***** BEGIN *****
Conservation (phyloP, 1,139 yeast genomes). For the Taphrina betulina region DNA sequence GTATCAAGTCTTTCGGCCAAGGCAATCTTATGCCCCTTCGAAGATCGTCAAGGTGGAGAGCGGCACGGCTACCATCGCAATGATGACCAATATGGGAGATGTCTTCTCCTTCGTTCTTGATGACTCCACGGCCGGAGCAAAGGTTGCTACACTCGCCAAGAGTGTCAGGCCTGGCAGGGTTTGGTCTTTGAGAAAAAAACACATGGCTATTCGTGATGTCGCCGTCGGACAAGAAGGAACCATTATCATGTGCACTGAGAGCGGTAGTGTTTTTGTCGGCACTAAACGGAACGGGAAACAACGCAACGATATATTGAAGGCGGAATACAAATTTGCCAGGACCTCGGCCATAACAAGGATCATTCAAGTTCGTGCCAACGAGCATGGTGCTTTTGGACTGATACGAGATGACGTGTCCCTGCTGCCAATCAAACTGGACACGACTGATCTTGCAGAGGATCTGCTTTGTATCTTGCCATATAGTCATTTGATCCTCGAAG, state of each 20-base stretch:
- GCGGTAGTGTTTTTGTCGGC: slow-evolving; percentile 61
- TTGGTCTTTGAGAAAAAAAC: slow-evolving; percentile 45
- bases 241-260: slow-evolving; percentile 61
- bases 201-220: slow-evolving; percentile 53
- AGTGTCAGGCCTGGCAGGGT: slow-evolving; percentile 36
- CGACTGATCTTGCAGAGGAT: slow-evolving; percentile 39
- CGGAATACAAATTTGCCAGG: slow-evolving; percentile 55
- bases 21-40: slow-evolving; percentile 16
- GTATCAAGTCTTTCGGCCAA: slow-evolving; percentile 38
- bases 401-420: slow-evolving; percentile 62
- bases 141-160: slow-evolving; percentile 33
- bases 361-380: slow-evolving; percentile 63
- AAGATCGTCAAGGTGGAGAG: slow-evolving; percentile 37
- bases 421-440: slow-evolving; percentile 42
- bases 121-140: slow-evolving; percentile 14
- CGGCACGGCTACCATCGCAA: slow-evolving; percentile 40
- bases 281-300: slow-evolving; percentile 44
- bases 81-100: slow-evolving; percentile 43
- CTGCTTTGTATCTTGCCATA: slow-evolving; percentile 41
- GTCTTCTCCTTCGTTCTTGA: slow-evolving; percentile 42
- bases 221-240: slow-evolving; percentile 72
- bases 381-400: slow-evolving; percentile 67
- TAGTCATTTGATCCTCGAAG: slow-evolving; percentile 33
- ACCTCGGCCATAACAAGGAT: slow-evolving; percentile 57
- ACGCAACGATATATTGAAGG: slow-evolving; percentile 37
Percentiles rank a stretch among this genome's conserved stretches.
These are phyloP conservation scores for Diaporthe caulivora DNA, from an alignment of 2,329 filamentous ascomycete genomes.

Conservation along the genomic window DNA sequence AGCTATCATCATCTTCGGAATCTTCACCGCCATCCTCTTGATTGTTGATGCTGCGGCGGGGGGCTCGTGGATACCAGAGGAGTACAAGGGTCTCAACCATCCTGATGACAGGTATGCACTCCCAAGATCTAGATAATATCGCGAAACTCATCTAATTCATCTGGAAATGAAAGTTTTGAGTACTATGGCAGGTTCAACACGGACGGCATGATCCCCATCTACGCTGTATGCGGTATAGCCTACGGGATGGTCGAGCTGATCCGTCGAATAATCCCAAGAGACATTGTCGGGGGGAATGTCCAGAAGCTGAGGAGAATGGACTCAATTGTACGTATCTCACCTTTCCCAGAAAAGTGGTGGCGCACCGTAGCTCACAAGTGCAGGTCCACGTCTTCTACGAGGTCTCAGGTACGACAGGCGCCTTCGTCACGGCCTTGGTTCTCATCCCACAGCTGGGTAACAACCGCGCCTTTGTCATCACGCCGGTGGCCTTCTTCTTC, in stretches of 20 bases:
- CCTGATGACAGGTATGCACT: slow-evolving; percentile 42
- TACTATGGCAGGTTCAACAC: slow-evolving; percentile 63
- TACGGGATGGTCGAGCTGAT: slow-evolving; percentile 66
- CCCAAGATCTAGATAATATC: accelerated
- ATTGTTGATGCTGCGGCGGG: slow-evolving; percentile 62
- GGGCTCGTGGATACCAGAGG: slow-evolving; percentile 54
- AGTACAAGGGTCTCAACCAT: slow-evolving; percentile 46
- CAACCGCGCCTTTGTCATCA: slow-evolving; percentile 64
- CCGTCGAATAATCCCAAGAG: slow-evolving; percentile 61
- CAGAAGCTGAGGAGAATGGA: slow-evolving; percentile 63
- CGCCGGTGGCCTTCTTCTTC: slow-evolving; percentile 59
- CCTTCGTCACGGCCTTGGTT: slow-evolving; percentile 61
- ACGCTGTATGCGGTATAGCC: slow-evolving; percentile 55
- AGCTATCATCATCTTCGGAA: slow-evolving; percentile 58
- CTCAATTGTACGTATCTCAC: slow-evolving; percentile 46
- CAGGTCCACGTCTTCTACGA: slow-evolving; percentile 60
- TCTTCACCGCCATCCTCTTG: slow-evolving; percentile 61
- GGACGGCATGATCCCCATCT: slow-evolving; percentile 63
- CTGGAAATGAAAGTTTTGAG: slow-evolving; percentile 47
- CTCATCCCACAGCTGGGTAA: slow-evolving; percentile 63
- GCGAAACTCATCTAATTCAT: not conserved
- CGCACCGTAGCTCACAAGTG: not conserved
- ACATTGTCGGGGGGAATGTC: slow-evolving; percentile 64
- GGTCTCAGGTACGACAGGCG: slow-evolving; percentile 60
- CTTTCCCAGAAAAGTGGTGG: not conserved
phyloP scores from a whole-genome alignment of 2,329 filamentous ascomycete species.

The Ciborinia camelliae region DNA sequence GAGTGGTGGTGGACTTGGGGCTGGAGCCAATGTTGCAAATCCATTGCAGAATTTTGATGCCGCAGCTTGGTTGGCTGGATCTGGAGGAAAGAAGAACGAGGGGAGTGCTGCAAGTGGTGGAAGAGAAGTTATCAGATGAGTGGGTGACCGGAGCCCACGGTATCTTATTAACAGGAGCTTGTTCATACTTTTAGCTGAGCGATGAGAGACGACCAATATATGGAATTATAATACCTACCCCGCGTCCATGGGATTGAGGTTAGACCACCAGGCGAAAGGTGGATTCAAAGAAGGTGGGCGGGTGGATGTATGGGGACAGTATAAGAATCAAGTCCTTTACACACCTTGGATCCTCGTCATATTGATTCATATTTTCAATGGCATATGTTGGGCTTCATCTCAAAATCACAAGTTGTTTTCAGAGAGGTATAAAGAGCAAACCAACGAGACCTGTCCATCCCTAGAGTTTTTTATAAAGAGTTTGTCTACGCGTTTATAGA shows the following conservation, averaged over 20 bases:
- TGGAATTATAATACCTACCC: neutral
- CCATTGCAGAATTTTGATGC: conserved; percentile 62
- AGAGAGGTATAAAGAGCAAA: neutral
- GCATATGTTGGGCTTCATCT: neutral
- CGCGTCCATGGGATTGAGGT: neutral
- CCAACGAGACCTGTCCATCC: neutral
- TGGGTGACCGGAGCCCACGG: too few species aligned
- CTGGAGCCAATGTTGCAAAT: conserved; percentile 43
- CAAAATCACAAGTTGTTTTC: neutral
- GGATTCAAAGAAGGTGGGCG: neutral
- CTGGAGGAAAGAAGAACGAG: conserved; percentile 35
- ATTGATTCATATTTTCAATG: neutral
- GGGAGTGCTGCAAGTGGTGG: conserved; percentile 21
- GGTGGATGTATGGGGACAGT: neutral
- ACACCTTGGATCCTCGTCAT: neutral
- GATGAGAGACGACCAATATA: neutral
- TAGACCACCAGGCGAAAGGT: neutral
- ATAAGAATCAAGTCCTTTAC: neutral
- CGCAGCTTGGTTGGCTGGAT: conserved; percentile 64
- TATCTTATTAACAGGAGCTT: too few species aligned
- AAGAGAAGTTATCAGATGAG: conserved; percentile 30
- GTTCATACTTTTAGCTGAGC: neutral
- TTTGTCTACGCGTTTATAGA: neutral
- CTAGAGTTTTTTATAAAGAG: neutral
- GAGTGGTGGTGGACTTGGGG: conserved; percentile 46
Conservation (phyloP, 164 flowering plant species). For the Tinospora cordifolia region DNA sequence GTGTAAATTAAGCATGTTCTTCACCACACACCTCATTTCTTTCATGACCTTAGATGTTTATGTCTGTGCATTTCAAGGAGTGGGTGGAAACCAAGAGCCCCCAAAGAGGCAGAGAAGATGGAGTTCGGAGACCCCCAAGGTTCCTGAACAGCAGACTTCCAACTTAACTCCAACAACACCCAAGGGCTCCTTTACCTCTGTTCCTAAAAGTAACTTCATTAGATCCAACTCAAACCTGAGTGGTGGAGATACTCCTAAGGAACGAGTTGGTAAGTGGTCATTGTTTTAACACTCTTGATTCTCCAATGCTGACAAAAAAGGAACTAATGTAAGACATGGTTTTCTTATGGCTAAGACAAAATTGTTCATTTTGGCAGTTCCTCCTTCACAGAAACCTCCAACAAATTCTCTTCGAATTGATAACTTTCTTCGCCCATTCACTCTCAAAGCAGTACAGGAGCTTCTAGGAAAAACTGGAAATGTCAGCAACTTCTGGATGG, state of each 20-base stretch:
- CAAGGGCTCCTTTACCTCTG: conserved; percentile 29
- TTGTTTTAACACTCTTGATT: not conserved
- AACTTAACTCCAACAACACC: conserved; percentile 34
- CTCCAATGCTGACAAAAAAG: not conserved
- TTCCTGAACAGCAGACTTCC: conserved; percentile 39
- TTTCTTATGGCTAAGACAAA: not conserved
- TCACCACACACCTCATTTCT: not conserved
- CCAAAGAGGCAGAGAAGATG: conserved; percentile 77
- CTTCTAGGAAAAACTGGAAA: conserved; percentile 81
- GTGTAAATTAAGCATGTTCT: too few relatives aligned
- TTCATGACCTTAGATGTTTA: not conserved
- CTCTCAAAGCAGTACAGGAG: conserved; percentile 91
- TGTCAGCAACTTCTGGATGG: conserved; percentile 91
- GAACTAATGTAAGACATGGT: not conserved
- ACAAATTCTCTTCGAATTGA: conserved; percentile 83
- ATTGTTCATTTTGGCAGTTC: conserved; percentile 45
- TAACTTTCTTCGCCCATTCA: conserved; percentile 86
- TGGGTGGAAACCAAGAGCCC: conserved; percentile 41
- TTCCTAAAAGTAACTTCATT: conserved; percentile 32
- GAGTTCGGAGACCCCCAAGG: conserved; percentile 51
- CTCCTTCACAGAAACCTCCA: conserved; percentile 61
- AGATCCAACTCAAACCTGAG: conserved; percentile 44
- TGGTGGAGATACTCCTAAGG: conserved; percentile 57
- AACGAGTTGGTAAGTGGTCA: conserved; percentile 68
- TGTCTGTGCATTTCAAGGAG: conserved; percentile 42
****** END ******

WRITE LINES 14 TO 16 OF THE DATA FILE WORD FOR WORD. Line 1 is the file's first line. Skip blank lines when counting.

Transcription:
- AAGATCGTCAAGGTGGAGAG: slow-evolving; percentile 37
- bases 421-440: slow-evolving; percentile 42
- bases 121-140: slow-evolving; percentile 14